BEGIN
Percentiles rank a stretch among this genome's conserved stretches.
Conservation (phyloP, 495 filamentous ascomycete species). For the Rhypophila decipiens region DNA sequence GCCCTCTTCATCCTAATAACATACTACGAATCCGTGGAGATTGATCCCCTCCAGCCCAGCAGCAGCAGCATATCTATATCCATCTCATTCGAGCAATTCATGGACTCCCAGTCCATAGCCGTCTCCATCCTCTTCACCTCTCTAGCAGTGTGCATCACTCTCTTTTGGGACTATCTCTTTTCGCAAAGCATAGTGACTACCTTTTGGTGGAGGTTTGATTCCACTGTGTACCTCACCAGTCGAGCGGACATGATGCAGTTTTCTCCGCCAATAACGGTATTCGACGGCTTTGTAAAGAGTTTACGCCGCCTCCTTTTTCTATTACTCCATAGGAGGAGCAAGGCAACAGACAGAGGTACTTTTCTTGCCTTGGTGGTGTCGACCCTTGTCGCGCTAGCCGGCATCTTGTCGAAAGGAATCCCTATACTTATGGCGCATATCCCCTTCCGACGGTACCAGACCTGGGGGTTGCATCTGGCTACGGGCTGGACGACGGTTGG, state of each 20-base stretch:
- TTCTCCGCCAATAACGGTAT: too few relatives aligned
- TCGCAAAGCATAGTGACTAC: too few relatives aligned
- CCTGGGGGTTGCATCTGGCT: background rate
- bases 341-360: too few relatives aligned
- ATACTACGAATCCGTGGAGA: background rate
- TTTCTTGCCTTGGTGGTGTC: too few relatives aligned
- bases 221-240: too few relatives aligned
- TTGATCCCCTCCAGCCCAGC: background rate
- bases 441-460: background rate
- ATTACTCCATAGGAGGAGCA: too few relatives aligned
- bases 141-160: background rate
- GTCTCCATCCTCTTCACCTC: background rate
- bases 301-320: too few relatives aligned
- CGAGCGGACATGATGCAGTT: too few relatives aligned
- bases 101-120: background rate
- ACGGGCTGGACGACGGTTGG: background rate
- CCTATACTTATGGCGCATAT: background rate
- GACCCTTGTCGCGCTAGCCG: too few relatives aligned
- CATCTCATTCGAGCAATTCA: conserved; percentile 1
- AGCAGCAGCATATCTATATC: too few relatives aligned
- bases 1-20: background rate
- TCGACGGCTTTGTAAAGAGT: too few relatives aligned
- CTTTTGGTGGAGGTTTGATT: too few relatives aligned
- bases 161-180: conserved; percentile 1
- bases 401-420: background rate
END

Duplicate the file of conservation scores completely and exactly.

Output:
Percentiles rank a stretch among this genome's conserved stretches.
Conservation (phyloP, 495 filamentous ascomycete species). For the Rhypophila decipiens region DNA sequence GCCCTCTTCATCCTAATAACATACTACGAATCCGTGGAGATTGATCCCCTCCAGCCCAGCAGCAGCAGCATATCTATATCCATCTCATTCGAGCAATTCATGGACTCCCAGTCCATAGCCGTCTCCATCCTCTTCACCTCTCTAGCAGTGTGCATCACTCTCTTTTGGGACTATCTCTTTTCGCAAAGCATAGTGACTACCTTTTGGTGGAGGTTTGATTCCACTGTGTACCTCACCAGTCGAGCGGACATGATGCAGTTTTCTCCGCCAATAACGGTATTCGACGGCTTTGTAAAGAGTTTACGCCGCCTCCTTTTTCTATTACTCCATAGGAGGAGCAAGGCAACAGACAGAGGTACTTTTCTTGCCTTGGTGGTGTCGACCCTTGTCGCGCTAGCCGGCATCTTGTCGAAAGGAATCCCTATACTTATGGCGCATATCCCCTTCCGACGGTACCAGACCTGGGGGTTGCATCTGGCTACGGGCTGGACGACGGTTGG, state of each 20-base stretch:
- TTCTCCGCCAATAACGGTAT: too few relatives aligned
- TCGCAAAGCATAGTGACTAC: too few relatives aligned
- CCTGGGGGTTGCATCTGGCT: background rate
- bases 341-360: too few relatives aligned
- ATACTACGAATCCGTGGAGA: background rate
- TTTCTTGCCTTGGTGGTGTC: too few relatives aligned
- bases 221-240: too few relatives aligned
- TTGATCCCCTCCAGCCCAGC: background rate
- bases 441-460: background rate
- ATTACTCCATAGGAGGAGCA: too few relatives aligned
- bases 141-160: background rate
- GTCTCCATCCTCTTCACCTC: background rate
- bases 301-320: too few relatives aligned
- CGAGCGGACATGATGCAGTT: too few relatives aligned
- bases 101-120: background rate
- ACGGGCTGGACGACGGTTGG: background rate
- CCTATACTTATGGCGCATAT: background rate
- GACCCTTGTCGCGCTAGCCG: too few relatives aligned
- CATCTCATTCGAGCAATTCA: conserved; percentile 1
- AGCAGCAGCATATCTATATC: too few relatives aligned
- bases 1-20: background rate
- TCGACGGCTTTGTAAAGAGT: too few relatives aligned
- CTTTTGGTGGAGGTTTGATT: too few relatives aligned
- bases 161-180: conserved; percentile 1
- bases 401-420: background rate